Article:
Found in today’s Haaretz (via TechMeme) an interview with Arthur Sulzberger, owner, chairman and publisher of the New York Times company. In this interview, he gives readers honest answers to tough questions. Here are the highlights:
- Given the constant erosion of the printed press, do you see the New York Times still being printed in five years?
“I really don’t know whether we’ll be printing the Times in five years, and you know what? I don’t care, either,” he says. He’s looking at how best to manage the transition from print to Internet. “Internet is a wonderful place to be and we’re leading there,” he adds. The Times has doubled its online readership, and now has 1.1 million subscribing to the print edition – and 1.5 million readers online, each day.
- Asked if local papers have a future, Sulzberger points out that the New York Times is not a local paper, but rather a national one based in New York that enjoys more readers from outside, than within, the city.
- Classifieds have long been a major source of income to the press, but the business is moving to the Internet.
Sulzberger agrees, but what papers lose, Web sites gain. Media groups can develop their online advertising business, he explains. Also, because Internet advertising doesn’t involve paper, ink and distribution, companies can earn the same amount of money even if it receives less advertising revenue.
- The New York Times recently merged its print and online news desks. Did it go smoothly, or were there ruffled feathers? Which team is leading the way today?
“You know what a newspaper’s news desk is like? It’s like the emergency room at a hospital, or an office in the military. Both organizations are very goal-oriented, and both are very hard to change,” Sulzberger says. Once change begins, it happens quickly, so the transition was difficult, he says. “But once the journalists grasped the concept, they flipped and embraced it, and supported the move.”
- How are you preparing for changes to the paper that are dictated by the Internet?
“We live in the Internet world. We have, for example, five people working in a special development unit whose only job is to initiate and develop things related to the electronic world – Internet, cellular, whatever comes. The average age of readers of the New York Times print edition is 42, Sulzberger says, and that hasn’t changed in 10 years. The average age of readers of its Internet edition is 37, which shows that the group is also managing to recruit young readers for both the printed version and Web site.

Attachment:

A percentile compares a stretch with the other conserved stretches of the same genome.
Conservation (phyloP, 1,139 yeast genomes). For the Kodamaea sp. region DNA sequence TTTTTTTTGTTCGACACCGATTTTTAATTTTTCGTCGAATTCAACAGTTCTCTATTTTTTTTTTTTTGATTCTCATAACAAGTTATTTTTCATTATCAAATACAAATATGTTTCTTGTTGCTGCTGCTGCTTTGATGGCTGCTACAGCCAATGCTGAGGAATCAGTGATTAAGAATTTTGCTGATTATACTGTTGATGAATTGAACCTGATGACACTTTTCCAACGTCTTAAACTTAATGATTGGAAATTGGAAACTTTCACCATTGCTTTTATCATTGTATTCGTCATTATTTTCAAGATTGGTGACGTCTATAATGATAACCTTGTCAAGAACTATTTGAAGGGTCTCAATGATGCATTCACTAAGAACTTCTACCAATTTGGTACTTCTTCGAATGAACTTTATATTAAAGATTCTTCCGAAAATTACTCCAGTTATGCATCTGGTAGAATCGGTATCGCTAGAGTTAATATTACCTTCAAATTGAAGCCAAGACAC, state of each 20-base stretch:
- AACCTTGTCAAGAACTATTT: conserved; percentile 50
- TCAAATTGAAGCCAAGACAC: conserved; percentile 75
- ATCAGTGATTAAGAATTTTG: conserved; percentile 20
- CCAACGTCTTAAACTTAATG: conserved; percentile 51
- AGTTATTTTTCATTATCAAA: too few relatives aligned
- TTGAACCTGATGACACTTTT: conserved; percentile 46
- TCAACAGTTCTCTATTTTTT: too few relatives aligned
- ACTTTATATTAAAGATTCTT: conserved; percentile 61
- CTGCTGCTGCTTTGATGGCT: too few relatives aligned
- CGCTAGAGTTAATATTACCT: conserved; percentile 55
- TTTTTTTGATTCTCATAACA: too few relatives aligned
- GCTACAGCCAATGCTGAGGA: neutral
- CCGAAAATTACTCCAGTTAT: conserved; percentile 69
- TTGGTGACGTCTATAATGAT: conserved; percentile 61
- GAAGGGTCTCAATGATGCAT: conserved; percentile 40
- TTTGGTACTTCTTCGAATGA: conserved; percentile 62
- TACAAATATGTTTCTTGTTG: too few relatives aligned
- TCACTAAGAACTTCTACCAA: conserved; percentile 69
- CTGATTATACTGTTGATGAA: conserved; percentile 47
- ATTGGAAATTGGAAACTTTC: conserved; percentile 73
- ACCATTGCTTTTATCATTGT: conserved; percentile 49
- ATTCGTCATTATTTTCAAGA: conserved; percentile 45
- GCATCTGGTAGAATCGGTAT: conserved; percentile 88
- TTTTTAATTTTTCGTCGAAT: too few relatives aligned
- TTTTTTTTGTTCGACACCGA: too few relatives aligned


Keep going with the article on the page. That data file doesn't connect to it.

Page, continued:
- In the age of bloggers, what is the future of online newspapers and the profession in general?
There are millions of bloggers out there, and if the Times forgets who and what they are, it will lose the war, and rightly so, according to Sulzberger. “We are curators, curators of news. People don’t click onto the New York Times to read blogs. They want reliable news that they can trust,” he says. “We aren’t ignoring what’s happening. We understand that the newspaper is not the focal point of city life as it was 10 years ago. “Once upon a time, people had to read the paper to find out what was going on in theater. Today there are hundreds of forums and sites with that information,” he says. “But the paper can integrate material from bloggers and external writers. We need to be part of that community and to have dialogue with the online world.”
What it means: I think it’s the first time I read an interview with a print media executive that clearly states that their goal is to manage the transition from print to online. I believe it’s a very candid view at what’s happening behind the scenes in the New York Times Company boardroom and possibly at all newspapers around the world. I also like the concept of the New York Times, as a trusted brand, being the curator of news, i.e. an aggregator of trusted news sources (including blogs). Finally, the NY Times chairman seems to embrace the fact that the New York Times is an authoritative international newspaper brand.